Beyond its academic importance, the book was also of practical value in the detailed recommendations the author made to help prevent age-related memory loss. His prescriptions were mostly derived from the insights he gained from Henry’s cognitive impairment, and many of these made intuitive sense, for example his encouragement to read books, to write, to participate in social activities, to maintain a balanced diet, to exercise, and to engage in humour (pages 64 and 20). He also encouraged readers to join book clubs, play word games like scrabble and crosswords, and discuss shared experiences such as visits to art exhibits and movies (pages 47-48). The book also advocated strategies to help in remembering peoples’ names, and these included the practice of elaborative repetition and the forming of face-name links (page 311-321). The author also found, in Henry’s selfless dedication to science, a recipe for attaining a ‘meaningful purpose‘ in life, and a panacea for the negative feelings of ‘inferiority, failure, worthlessness, panic, despair, and hostility‘ (pages 298-299, and 83-84).
Among the many other memory-related cognitive topics the book covered, one of the most relevant is the tip-of-the-tongue phenomenon, and the ‘corrective intrusions‘ that frustrate attempts to overcome it. These are what he called the unwelcome ugly sisters; words that have similar sounds, spellings or meanings to the required one (pages 55-57 and 273-274). Other similarly interesting topics the book explored include memory binding, metaphors, illusory word phenomena, repetition blindness, the mirror neuron theory, and the role of the hippocampus in consciousness (pages 149-151, 202-204, 227-228, 277-278, 99 and 223-228). The book also referred to several experts in the field of memory such as Hermann Ebbinghaus on the decay of recent memories; Giacomo Rizzolatti on mirror neurons; Rudolph Meringer and Carl Meyer on speech errors; and Daniel Schacter on memory failure (pages 53, 97-98, 108-109, and 111-112). The text is also complemented with interesting anecdotes, such as that of Clive Wearing, the British musician and composer who contracted herpes encephalitis; the ensuing damage to his hippocampus meant that ‘he experienced everything as continually and disturbingly new’ because the damage ‘forever flipped his hippocampal novelty-switch to on’ (pages 264-265).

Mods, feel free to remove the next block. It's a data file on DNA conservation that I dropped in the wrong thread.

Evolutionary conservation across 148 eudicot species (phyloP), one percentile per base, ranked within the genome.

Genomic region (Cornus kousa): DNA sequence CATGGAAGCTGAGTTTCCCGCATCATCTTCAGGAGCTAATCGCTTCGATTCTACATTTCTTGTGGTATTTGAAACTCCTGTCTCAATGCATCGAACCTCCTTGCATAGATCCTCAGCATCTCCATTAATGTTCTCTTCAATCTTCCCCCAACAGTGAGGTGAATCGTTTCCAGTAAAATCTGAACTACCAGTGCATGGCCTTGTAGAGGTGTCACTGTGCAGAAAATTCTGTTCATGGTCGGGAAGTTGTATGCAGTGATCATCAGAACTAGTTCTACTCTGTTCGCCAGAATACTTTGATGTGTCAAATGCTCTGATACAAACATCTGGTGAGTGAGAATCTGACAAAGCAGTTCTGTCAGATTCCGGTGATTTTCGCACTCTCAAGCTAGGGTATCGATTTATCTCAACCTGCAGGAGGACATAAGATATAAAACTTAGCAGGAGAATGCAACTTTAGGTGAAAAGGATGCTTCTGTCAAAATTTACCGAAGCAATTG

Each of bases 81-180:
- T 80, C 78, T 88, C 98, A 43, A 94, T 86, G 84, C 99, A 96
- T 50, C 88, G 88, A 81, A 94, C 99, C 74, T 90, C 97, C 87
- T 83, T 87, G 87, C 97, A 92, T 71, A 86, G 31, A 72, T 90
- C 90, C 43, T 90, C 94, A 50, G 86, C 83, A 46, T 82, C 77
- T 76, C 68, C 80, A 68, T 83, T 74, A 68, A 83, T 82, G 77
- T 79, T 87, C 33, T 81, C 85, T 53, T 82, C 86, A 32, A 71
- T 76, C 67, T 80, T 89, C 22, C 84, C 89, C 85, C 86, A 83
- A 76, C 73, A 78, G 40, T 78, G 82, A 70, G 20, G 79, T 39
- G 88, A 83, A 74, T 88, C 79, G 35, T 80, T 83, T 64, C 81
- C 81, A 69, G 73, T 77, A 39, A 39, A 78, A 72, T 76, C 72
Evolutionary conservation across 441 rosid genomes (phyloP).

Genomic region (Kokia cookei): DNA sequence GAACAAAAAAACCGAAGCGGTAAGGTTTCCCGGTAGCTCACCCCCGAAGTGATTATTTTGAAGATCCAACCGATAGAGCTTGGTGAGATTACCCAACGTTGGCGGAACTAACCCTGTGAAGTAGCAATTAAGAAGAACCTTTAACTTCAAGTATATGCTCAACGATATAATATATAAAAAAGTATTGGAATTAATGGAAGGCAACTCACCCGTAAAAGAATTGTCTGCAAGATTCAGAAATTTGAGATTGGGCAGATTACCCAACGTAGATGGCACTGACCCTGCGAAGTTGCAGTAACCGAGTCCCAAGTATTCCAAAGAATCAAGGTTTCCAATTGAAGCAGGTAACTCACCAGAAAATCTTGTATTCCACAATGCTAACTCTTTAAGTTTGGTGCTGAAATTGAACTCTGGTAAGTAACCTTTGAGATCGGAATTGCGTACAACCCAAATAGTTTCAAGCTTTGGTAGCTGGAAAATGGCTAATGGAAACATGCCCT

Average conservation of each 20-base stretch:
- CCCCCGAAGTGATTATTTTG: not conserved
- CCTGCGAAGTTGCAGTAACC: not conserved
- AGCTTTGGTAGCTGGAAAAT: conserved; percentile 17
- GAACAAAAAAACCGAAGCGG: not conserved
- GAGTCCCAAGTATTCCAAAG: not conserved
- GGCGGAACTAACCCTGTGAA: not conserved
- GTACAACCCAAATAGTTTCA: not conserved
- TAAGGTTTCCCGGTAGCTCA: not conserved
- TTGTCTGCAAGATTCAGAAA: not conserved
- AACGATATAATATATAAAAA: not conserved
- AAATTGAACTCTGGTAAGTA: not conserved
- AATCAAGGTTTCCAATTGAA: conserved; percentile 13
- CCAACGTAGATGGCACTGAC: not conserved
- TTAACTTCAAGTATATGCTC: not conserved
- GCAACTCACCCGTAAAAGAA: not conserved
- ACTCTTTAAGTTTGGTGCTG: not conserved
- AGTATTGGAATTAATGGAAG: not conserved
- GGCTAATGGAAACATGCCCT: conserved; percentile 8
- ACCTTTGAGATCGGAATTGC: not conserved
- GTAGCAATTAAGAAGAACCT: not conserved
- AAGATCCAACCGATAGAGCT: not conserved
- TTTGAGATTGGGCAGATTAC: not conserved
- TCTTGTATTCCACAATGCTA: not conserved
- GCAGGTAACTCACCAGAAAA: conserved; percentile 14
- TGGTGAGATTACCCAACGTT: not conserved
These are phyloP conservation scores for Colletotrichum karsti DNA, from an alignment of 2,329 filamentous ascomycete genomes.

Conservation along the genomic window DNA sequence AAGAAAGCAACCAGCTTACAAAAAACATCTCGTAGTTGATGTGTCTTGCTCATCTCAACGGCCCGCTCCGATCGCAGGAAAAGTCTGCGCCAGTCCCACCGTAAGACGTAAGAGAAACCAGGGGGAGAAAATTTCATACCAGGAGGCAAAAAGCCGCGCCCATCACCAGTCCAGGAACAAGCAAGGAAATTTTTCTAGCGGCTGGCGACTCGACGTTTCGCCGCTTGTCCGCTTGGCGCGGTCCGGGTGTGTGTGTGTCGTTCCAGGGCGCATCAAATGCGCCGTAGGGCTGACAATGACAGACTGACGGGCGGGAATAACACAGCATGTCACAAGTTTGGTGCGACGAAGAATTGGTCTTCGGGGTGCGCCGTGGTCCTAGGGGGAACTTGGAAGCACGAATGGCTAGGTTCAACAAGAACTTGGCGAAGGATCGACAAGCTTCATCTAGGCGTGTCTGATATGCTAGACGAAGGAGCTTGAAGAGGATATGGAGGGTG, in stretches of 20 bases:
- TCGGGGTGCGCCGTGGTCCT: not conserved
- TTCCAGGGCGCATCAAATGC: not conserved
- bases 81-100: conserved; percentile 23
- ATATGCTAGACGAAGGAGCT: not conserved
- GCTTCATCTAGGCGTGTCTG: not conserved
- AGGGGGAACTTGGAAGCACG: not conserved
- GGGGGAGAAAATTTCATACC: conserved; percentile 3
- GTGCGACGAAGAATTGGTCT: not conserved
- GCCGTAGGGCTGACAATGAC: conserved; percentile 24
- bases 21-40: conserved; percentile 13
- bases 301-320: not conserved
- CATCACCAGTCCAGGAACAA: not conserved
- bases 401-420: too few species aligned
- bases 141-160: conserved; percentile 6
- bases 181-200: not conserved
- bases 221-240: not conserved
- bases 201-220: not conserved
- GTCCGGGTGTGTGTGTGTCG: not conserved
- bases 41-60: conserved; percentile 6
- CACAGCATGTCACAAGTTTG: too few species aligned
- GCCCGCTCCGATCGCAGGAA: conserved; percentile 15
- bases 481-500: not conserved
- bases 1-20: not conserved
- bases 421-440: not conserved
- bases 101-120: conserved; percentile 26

This book is a fine mix of science and self-help, written for the general reader but also addressing topics fundamental to the science of memory. It brings the reader up-to-date with the current understanding of how the brain encodes memory and how it learns. The author bases his conclusions and recommendations on what one patient has taught neuroscience. The author’s view, contrary to the previous understanding that Henry Molaison was a pure amnesic, would have been controversial but for the convincing argument he makes to support them. His writing style, conversational and focused on self-help, ran the risk of diluting the significant academic impact of his conclusions. An obvious omission in the book was the lack of reference to the fact that Henry had surgery to both sides of his brain. This however did not appear to diminish the contents or conclusions of the book.
This is clearly an important and seminal book with significant impact on our understanding of memory and learning. It puts in context the extensive experiments carried out on the singular Henry Molaison, thereby enabling the right conclusions to be made about the structure and function of memory. The author is balanced and dispassionate, and his arguments successfully demonstrated what Henry’s cognitive deficits actually implied. This is an important contribution to the wider understanding of how we learn and remember, concepts essential for healthcare, and I recommend the book to all doctors.
Publisher, Place, Year: Prometheus Books, New York, 2019
Number of chapters: 26
Number of pages: 400
Star rating: 5